Figure 4 below indicates the differences in the consumption of hard coal within each Member State in 2020 and 2021, when compared to 2019 levels. Almost every country was consuming less hard coal in 2021 than in 2019. Slovenia increased its consumption in 2020 by 17.3 % compared to 2019. The only exception in 2021 was observed in Cyprus, where consumption increased by 109 % compared to 2019 (58 thousand tonnes compared to 28 thousand tonnes), but whose consumption in 2021 represents less than 1.0 % of the EU total for the same year. The biggest percentage decreases in hard coal consumption in 2021 when compared to 2019 levels were in Portugal (-88.8 %), Estonia (-69.0 %), Latvia (-60.0 %) and Spain (-52.6 %). The largest decreases in consumption of hard coal were in Poland, which consumed 11 100 thousand tonnes less (from 71 724 thousand tonnes in 2019 to 60 624 thousand tonnes in 2021) and in Spain, which consumed 3 853 thousand tonnes less (from 7 327 thousand tonnes in 2019 to 3 474 thousand tonnes in 2021).

Figure 4: Changes in hard coal consumption (gross inland deliveries - calculated) by country in %, 2020 and 2021 compared to 2019
Source: Eurostat (nrg_cb_sffm)

Consumption of petroleum products

The oil industry has seen some of the most remarkable differences when comparing energy data from the last three years. Three fuel types were chosen from the range of different petroleum products available, as it was felt these might provide the best examples of any influence of COVID-19 on energy supply.

Figures 5a, 5b and 5c below show the differences by month on the consumption of motor gasoline, kerosene-type jet fuel and gas and diesel oil within the Member States in 2020 and 2021 compared with 2019. The first restrictive measures in 2020 had a dramatic impact on the use of fuels for transport of people, heating and products, and none of the fuels has completely returned to pre-COVID levels since. The reintroduction of restrictive measures in the second half of 2020 appears to have had a lesser effect on these fuels.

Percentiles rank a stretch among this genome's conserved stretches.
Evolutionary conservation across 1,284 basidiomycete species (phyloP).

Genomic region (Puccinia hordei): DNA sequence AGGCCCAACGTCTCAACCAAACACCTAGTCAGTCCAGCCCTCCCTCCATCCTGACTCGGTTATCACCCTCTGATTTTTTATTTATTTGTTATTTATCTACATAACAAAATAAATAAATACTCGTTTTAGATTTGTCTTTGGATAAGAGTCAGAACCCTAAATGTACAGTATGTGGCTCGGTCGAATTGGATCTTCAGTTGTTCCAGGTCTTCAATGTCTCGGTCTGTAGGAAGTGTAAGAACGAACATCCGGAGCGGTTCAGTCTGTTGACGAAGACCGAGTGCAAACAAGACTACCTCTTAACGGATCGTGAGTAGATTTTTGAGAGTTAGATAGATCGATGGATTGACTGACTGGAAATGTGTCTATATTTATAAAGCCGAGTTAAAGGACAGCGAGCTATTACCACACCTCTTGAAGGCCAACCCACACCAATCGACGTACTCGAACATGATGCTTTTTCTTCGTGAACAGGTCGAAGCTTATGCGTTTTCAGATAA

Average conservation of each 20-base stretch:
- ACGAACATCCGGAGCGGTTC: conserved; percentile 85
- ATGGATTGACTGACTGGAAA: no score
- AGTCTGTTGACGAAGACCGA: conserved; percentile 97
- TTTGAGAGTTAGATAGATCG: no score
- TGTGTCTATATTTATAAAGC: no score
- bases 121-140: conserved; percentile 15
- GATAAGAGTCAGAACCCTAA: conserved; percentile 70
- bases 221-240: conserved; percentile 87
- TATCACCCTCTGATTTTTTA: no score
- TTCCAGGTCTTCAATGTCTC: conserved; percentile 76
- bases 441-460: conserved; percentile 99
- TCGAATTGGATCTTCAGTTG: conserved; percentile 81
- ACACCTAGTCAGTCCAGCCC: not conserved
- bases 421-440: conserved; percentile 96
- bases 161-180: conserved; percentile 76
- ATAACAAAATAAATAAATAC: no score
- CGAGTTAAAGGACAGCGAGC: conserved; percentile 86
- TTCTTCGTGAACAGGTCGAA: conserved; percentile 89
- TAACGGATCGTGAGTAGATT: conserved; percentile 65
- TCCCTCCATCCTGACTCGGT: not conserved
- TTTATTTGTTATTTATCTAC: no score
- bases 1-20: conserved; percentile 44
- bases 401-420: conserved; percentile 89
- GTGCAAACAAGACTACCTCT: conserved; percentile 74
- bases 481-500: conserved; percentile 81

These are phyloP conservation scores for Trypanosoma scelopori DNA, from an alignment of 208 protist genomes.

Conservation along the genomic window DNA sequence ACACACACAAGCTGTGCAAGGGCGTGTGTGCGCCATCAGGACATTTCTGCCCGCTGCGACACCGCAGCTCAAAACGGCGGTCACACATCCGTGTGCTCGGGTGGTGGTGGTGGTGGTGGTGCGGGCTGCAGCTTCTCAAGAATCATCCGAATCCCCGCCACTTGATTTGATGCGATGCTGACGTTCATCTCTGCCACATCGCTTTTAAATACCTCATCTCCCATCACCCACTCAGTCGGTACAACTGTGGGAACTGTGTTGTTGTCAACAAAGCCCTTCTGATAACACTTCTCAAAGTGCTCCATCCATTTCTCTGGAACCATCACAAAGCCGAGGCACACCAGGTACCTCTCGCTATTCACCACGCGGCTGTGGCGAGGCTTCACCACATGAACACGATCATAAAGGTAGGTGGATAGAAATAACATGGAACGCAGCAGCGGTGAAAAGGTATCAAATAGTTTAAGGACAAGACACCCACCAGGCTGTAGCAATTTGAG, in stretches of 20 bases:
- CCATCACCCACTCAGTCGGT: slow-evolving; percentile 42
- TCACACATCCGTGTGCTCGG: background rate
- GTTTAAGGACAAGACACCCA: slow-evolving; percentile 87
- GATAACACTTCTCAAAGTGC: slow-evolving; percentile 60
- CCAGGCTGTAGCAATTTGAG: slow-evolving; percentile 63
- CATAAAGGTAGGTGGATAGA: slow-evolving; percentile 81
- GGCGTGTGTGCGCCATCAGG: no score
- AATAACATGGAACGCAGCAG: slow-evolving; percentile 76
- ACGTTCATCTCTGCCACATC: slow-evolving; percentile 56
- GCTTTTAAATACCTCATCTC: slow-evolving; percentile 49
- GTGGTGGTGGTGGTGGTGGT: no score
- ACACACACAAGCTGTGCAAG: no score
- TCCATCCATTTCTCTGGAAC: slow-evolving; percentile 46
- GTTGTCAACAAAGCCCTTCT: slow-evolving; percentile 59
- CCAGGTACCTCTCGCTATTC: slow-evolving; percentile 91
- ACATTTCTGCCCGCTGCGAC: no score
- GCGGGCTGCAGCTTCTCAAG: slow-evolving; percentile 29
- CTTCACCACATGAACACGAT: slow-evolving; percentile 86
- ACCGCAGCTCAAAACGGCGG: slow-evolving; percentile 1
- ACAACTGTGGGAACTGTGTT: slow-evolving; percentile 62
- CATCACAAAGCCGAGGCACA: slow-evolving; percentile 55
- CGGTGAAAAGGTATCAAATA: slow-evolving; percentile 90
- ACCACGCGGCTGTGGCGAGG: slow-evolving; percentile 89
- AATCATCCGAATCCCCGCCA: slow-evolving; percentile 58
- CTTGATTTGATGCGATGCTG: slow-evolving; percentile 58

Figure 5a: Motor gasoline consumption (gross inland deliveries - calculated) of EU in 2019, 2020 and 2021 in thousand tonnes
Source: Eurostat (nrg_cb_oilm)


Figure 5b: Kerosene-type jet fuel consumption (gross inland deliveries - calculated) of EU in 2019, 2020 and 2021 in thousand tonnes
Source: Eurostat (nrg_cb_oilm)


Figure 5c: Gas and diesel oil consumption (gross inland deliveries - calculated) of EU in 2019, 2020 and 2021 in thousand tonnes
Source: Eurostat (nrg_cb_oilm)

For motor gasoline, Figure 6, there is an overall decrease in consumption for most of the Member States in 2020 and 2021 compared to 2019 levels. The biggest drops in consumption were noted for Ireland, Luxembourg and Spain (more than a 20 % decrease in each). Only in Sweden and Lithuania did consumption grow in 2020 and 2021.

Data for 2021 shows that in most Member States consumption levels are still below 2019 figures but to a lesser extent than in 2020. However, consumption levels in Finland and Estonia in 2021 decreased even more so than the 2020 values. This is also visible in Germany and Latvia but to a much lesser extent. In 2020, consumption in Sweden and Lithuania continued to grow compared to 2019 levels. A similar situation but to a much lesser extent was reported by Poland, Romania, Belgium and France.

While in 2020 EU Member States showed a combined decrease in motor gasoline consumption of 11 % (from 74 million tonnes to 66 million tonnes) compared to 2019 levels, this value stands at a 5 % decrease in 2021 (from 74 million tonnes to 70.4 million tonnes in 2021). The four biggest economies of the EU: Spain, Germany, France and Italy, represent almost 60 % of the total motor gasoline consumption, and they jointly experienced a decrease of 11 % in 2020, from almost 44 million tonnes to 38.6 million tonnes. In 2021 their consumption was still 6 % below 2019 levels.

Figure 6: Changes in motor gasoline consumption (gross inland deliveries - calculated) by country in %, 2020 and 2021 compared to 2019
Source: Eurostat (nrg_cb_oilm)

Every Member State's air transport was profoundly affected, and consumption of kerosene-type jet fuel fell drastically in 2020 compared to 2019 (-56 %) and did not recover considerably in 2021 (still -46 %), as seen in Figure 7. The smallest reductions in consumption occurred in Luxembourg and in Belgium in 2020 and 2021. Largest reductions were observed in Croatia, Romania and Cyprus.

In absolute values, in 2020 Germany, Spain and France reduced consumption by 14 million tonnes, while in 2021 the reduced consumption in these Member States still totalled nearly 12 million tonnes.

Figure 7: Changes in kerosene-type jet fuel consumption (gross inland deliveries - calculated) by country in %, 2020 and 2021 compared to 2019
Source: Eurostat (nrg_cb_oilm)